On the back cover of this release Jeff Knoch, the American musician who goes under the name Eyes Like Saucers, poses for a photo with the tools that he used to make the album. These consisted of a VW camper van, a harmonium, a glockenspiel, a four-track cassette recorder, a few other bits and pieces and, crucially, a dog. Knoch’s dog Parmalee, to be precise, of whom he was clearly very fond. His website carries the sad news that Parmalee has recently passed on, and also gives a quotation from the French theorist Hélène Cixous: “Meeting a dog you suddenly see the abyss of love. Such limitless love doesn’t fit our economy. We cannot cope with such an open, superhuman relation.” In many respects Hélène Cixous needed to get laid, but back to the photo: whether consciously or not, it echoes the one on the back cover of Pink Floyd’s Ummagumma, showing the arsenal of touring equipment that the Floyd used to lug around. Knoch’s comparatively meagre set of gear is a nice reflection of the simplicity and directness of this record.
Turning next to the front cover, we find images of four plants which, it may be assumed, sustained Knoch during the making of the record: coffee, tea, tobacco and opium. The useful sleevenotes (of which more later) relate how Knoch and Parmalee set forth for the desert in the aforementioned camper van, even though Knoch “did not know how to drive, did not have a license to drive, and was severely epileptic.” It’s perhaps fortunate, therefore, that he not only returned from his expedition in one piece, but did so with the music that makes up Still Living In The Desert safely on tape.
The rich pickings provided by the cover don’t end there, either, for Knoch also reprints a quotation by the late Velvet Underground singer Nico: “I don’t know how I can live… I live like an exile.” Knoch adopts Nico’s chosen instrument, the harmonium, as his principal sound source, and makes lyrical reference to her Desert Shore album in the record’s final cut, “Desert Song (Where Land And Water Meet).” This song is dedicated to “the one person who has always made sense to me”; the person is not named, but Nico would be a reasonable guess.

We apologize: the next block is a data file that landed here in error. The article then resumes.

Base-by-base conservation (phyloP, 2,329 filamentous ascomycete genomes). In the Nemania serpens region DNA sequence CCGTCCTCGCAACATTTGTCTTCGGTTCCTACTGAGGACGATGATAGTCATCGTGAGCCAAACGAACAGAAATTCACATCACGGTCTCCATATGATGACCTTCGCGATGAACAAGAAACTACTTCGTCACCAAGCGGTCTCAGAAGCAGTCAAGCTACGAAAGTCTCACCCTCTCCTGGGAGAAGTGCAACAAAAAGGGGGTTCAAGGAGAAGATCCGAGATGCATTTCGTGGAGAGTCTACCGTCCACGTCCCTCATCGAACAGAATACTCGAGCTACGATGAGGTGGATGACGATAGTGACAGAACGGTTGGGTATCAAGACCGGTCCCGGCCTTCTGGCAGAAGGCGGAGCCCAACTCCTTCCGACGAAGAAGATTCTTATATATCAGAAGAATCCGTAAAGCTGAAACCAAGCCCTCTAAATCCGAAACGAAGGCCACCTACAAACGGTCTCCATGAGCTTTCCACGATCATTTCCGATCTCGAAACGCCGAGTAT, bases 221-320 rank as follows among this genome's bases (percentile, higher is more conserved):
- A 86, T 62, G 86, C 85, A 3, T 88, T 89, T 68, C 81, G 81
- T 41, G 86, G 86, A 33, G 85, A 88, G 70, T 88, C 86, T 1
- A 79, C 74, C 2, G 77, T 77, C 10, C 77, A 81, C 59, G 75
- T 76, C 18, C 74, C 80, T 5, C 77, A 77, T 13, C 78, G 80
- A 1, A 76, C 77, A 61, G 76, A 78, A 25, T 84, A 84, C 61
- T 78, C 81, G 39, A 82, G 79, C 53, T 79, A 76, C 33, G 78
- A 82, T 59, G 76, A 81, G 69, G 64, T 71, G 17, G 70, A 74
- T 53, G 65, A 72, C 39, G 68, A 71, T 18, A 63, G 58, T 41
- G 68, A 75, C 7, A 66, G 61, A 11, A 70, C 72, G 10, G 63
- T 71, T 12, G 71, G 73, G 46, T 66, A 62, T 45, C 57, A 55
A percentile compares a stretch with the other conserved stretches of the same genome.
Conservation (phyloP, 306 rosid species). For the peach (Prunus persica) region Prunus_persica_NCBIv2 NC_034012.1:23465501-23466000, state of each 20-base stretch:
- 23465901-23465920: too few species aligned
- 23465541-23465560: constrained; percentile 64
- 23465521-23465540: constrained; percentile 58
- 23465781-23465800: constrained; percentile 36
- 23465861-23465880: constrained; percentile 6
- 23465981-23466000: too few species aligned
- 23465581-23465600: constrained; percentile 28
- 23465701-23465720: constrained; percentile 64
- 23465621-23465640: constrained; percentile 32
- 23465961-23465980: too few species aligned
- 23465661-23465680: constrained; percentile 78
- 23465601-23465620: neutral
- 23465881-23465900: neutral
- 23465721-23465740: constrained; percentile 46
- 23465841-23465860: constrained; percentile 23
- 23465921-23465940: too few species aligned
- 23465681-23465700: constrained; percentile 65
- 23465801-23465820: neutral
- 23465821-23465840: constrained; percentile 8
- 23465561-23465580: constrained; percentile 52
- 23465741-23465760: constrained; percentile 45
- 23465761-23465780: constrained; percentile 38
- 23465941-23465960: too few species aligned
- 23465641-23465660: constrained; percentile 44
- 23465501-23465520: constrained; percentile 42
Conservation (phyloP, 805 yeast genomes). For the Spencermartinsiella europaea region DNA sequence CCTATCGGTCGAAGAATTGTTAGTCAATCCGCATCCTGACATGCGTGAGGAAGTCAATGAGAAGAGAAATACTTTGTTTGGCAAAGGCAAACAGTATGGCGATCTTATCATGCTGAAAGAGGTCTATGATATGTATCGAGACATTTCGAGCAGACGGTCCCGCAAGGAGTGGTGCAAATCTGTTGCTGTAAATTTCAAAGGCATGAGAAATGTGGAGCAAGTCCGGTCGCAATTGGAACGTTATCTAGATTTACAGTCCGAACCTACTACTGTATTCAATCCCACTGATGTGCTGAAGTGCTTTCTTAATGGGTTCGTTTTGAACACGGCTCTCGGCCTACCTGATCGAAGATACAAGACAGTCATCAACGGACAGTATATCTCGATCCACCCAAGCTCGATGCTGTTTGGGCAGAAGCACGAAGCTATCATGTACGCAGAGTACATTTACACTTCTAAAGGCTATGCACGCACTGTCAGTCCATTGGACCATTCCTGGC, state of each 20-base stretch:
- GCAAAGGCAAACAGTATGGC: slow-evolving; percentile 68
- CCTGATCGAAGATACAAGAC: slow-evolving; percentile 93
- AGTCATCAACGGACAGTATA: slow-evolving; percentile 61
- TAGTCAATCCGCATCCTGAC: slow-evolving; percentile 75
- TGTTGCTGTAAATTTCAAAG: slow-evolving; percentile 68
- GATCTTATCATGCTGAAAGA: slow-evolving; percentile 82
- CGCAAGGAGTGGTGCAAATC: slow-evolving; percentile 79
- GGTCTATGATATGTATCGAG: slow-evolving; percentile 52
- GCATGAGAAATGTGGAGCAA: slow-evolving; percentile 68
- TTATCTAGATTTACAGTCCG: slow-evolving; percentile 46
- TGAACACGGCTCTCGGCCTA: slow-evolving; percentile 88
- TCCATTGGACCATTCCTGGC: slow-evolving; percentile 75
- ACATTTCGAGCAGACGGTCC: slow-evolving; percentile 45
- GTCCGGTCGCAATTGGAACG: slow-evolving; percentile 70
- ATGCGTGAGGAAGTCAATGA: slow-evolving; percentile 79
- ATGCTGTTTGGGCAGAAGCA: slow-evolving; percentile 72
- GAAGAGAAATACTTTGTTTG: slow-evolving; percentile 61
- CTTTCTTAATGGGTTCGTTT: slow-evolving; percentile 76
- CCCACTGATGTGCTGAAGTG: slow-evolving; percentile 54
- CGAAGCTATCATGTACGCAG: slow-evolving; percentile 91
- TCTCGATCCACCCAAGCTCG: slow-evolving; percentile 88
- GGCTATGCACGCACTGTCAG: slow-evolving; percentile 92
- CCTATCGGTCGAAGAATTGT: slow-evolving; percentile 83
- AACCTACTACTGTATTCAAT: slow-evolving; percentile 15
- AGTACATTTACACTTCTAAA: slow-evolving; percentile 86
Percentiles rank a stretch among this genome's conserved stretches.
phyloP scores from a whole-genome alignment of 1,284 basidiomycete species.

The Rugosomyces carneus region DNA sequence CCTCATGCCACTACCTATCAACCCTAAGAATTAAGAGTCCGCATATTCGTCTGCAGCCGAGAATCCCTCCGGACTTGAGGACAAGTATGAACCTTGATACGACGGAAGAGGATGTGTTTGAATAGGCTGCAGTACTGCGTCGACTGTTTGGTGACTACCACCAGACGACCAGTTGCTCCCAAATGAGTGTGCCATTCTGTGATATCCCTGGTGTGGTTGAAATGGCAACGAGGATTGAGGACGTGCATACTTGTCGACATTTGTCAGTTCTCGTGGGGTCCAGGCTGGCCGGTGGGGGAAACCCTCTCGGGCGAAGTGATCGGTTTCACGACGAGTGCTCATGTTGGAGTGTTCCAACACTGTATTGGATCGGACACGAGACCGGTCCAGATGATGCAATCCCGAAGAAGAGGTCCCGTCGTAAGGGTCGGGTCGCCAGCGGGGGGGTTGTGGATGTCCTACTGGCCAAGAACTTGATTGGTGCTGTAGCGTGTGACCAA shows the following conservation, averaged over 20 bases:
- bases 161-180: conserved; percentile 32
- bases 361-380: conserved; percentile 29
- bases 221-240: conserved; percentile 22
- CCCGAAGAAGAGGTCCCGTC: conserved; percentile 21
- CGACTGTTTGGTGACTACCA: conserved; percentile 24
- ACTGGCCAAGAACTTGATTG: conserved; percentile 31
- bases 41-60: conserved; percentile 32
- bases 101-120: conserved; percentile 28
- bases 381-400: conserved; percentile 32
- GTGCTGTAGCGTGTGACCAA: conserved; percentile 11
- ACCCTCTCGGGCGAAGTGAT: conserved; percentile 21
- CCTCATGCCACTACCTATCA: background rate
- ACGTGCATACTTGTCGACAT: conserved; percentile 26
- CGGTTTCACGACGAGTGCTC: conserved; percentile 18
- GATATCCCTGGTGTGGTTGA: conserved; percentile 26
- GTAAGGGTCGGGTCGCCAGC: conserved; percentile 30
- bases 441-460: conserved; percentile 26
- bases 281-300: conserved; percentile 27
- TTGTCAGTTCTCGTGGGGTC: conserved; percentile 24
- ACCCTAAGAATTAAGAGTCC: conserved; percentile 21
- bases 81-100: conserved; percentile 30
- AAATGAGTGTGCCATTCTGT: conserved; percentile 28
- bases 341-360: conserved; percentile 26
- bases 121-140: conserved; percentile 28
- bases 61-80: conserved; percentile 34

What’s clear from all of the above is that Jeff Knoch (formerly of prog-psych outfit Urdog) is not the most socially gregarious fellow in the world. And this impression is reinforced by the music, which evidences extreme, willed introspection with its extensive use of wintry harmonium drones. It’s this sound that dominates the record – wheezy, chilling and filled with an icy permanence. Knoch adds organ, toy piano and glockenspiel to some tracks, but these never manage to shake off the sense of solipsism and foreboding.
The album feels indescribably moving through its doomed attempts to arrive at a zone of functional communication with the listener. Buried deep in the mix, the vocals on “Fruhling der Seele,” “Desert Song” and the Robert Wyatt cover “Sea Song” are only partly audible, reaching out in the hope of understanding. On the lengthy “Numinosity,” spacey oscillator effects sound like efforts to tune into the right frequency, as if trying to find some means of escape from the lowering presence of the harmonium. Ultimately the drone and its host the desert win out, enveloping the listener in clouds of monophonic dust and cementing the final words of Knoch’s sleevenotes: “Those who return must sacrifice their former language – that is, the language of everyday communication and worldly affairs – so in a sense, there is no return.”
(originally published in The Sound Projector 17, 2008)